What does a Podiatrist do ?

A podiatrist is health professional who deals with the prevention, diagnosis, treatment and rehabilitation of medical and surgical conditions of the feet and lower limbs. The conditions podiatrists treat include those resulting from bone and joint disorders such as arthritis and soft-tissue and muscular pathologies as well as neurological and circulatory diseases.

Podiatrists are also able to diagnose and treat any complications of the above, which affect the lower limb, including skin and nail disorders, corns, calluses and in growing toenails. Foot injuries and infections gained through sport or other activities are also diagnosed and treated by podiatrists.

Do I need a doctor's referral to make an appointment ?

Not normally. Only patients entitled to services paid by the Department of Veteran's Affairs or Medicare require referrals from their GPs. Anyone wishing to claim treatment through Work Cover must contact their Case Manager for permission to proceed with podiatry services. We require written authority from the Case Manager ensuring us that Work Cover will pay for the Initial Consultation and report if required.

Is Podiatry covered by Medicare ?

Not generally. Medicare has introduced the Enhanced Primary Carer's Program which enables GPs to refer patients with chronic disabilities or illnesses to Allied Health Service Providers for a certain number of visits per year. Podiatry is one of these services. See your GP to discuss your eligibility. Your GP is required to provide us with a Medicare-EPC referral and Care Plan.

Is Podiatry covered by private health insurance ?

Podiatry is covered by many private health insurance funds under “Extras” tables. Please check with your fund as rebates are dependent on the level of cover for which you are insured. We have HICAPS, which enable an instant rebate from your health fund, leaving only a gap fee for you to pay. Please bring your health fund card with you when you attend your appointment.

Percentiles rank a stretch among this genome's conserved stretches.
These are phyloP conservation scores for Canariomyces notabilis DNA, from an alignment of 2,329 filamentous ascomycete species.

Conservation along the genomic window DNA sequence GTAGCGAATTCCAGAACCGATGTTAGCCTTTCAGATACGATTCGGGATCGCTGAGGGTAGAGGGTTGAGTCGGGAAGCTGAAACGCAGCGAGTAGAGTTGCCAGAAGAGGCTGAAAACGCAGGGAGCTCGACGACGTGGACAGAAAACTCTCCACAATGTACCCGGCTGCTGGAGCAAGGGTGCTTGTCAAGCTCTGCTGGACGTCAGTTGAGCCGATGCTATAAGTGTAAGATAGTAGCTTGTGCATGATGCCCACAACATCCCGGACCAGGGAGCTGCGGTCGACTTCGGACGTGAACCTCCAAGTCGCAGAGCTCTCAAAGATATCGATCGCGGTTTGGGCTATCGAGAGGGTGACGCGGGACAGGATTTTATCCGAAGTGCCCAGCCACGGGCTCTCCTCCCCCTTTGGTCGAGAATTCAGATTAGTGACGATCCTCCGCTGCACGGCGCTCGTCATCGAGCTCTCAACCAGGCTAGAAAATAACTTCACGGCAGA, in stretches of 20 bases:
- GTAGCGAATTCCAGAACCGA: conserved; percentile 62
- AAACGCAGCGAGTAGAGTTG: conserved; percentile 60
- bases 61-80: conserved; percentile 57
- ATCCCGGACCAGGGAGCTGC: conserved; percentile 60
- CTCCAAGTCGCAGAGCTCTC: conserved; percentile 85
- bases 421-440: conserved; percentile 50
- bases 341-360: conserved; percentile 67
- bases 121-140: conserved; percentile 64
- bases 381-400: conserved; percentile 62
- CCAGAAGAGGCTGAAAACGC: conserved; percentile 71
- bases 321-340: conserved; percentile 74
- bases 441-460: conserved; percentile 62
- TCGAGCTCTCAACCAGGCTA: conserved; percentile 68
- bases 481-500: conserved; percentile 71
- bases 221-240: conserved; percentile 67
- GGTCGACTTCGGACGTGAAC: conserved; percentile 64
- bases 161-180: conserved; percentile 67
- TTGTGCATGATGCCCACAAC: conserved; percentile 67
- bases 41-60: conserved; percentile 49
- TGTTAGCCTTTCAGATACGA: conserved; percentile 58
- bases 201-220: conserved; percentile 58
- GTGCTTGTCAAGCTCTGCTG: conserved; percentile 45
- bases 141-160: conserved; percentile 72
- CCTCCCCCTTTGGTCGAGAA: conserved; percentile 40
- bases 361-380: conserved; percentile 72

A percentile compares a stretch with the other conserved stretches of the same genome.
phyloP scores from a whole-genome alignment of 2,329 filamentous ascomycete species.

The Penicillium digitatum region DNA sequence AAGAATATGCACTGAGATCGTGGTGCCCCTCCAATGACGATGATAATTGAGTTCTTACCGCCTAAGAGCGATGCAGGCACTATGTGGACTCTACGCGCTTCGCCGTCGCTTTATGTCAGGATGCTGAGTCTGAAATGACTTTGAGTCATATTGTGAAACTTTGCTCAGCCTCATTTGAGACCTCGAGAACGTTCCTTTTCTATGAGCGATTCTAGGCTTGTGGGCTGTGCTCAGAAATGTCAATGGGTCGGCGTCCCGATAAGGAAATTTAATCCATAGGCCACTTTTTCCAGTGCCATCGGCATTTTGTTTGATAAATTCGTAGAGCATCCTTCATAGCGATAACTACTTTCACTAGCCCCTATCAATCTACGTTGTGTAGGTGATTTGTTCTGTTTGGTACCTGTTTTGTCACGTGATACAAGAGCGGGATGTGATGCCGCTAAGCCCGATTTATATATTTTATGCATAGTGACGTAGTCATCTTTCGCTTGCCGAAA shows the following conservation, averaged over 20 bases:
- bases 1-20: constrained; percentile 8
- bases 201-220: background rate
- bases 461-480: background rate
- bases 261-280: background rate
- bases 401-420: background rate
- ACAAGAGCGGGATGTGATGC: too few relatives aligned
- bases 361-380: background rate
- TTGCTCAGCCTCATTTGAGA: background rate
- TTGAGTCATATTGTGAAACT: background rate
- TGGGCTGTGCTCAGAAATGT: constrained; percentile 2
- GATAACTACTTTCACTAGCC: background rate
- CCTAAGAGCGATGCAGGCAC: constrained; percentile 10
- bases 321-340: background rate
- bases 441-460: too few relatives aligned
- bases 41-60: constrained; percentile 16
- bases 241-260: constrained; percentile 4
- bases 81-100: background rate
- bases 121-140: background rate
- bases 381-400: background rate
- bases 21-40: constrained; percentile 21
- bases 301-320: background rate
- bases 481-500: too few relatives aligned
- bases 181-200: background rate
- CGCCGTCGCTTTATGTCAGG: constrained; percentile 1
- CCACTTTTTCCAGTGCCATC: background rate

What is the difference between a Podiatrist and a Chiropodist ?

Not a great deal, Chiropodists changed their name to Podiatrists in 1977. At this time in some states it also saw an increase in the level of education, Podiatrists look after all of your foot and ankle complaints.

What is an Orthotic ?

Orthotics are devices put inside your footwear to provide your foot with the most efficient and correct way for your foot to function. In the past orthotics have been known as arch supports, insole or inserts. Although these all may share some of the characteristics with orthotics, things have progressed a great deal.

There are generally two types of orthotics, over the counter devices such as those sold in shoe shops or at a chemist. Secondly custom made devices, generally these are far more complex and made from a plaster cast of your feet.

So what is the difference between custom made devices and over the counter devices?

Over the counter (OTC) devices generally come in 3 or 4 sizes small to extra large. They do not come in different arch heights. Are your feet the same as your best friends?

Over the counter devices are generally made from fairly cheap materials, and have a much shorter life span, than custom-made devices. They do no cope well with body weight or the pressure of walking.

These devices are generally excellent at quick and short term pain relief. In fact some heel pain conditions, for example, resolve well with over the counter devices as part of the treatment regime. Others however do not !

Custom made devices are made from a plaster cast of your feet in combination with a long list of biomechanical measurement, which reveal your feet, legs and bodys best way of running, walking or playing.

Materials for custom-made devices are more hard wearing and will last for an average of 2 to 3 years. Custom made devices are exactly that, custom made so that may be designed to be accommodated in your footwear more precisely, too suit your chosen sport and activity levels.

Is it important to have my childrens feet assessed ?

Yes, especially if your child trips over a lot, complains of sore feet, knee pain or leg pain after sport, or complains that their shoes hurt. These are all signs that something is not right and the child should be professionally assessed by a podiatrist before the problem becomes worse.

How often should i visit a Podiatrist ?

You should think of your feet the same way you think about your teeth. Prevention is better than cure so be sure to have regular check ups. We recommend that you have your feet checked at least once a year. This is even more important if you have orthotics as they may need adjusting.

Those who suffer from more complex conditions such as Diabetes should have your feet checked much more frequently.

Any problems or soreness should be diagnosed and treated as soon as possible to avoid further injury.